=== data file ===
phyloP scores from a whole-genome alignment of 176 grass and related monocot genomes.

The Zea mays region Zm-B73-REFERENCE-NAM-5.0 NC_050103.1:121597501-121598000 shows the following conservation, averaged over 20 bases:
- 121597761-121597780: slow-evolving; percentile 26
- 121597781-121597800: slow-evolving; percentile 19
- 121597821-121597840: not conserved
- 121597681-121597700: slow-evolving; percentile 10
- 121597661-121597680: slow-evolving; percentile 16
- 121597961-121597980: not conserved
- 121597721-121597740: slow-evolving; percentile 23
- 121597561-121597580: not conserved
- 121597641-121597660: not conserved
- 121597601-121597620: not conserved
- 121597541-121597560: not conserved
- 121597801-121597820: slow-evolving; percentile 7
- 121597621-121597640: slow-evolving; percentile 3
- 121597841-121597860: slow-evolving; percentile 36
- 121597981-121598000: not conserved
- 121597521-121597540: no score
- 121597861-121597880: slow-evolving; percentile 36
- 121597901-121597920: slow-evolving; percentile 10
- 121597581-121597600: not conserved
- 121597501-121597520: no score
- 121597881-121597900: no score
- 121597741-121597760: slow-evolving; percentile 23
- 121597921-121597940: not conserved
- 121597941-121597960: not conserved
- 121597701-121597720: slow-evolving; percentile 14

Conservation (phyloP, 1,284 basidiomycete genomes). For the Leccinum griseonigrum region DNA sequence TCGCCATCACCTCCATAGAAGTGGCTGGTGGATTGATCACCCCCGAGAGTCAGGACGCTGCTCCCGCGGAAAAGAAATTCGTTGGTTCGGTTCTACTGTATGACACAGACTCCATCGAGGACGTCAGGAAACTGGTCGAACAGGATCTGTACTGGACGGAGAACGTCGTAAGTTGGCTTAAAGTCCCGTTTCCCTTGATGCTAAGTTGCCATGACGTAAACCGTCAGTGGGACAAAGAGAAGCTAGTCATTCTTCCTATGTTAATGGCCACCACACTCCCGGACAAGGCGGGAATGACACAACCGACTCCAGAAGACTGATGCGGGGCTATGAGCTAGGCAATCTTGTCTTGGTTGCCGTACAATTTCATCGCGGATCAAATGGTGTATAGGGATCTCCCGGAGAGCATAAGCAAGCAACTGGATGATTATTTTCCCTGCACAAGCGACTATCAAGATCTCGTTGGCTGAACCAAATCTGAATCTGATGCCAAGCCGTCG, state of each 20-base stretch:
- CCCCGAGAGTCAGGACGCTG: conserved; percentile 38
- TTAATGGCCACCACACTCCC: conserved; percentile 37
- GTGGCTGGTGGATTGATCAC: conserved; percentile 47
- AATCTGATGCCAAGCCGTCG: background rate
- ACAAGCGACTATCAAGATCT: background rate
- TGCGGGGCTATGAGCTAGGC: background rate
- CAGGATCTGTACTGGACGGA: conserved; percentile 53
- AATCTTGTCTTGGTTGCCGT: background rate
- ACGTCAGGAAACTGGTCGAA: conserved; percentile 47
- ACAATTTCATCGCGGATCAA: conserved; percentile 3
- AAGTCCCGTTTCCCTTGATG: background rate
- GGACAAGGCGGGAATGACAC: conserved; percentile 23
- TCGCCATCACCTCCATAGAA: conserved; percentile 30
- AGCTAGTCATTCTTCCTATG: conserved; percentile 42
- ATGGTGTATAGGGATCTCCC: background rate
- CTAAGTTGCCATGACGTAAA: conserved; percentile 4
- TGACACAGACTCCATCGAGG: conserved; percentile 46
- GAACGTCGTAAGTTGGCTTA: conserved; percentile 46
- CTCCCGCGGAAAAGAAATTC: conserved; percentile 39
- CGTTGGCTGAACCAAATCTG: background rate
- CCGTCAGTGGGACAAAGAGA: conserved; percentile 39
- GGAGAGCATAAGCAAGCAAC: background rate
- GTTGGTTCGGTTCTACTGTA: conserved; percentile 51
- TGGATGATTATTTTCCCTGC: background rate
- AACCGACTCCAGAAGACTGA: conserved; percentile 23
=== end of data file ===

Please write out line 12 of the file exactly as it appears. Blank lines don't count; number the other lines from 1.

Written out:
- 121597601-121597620: not conserved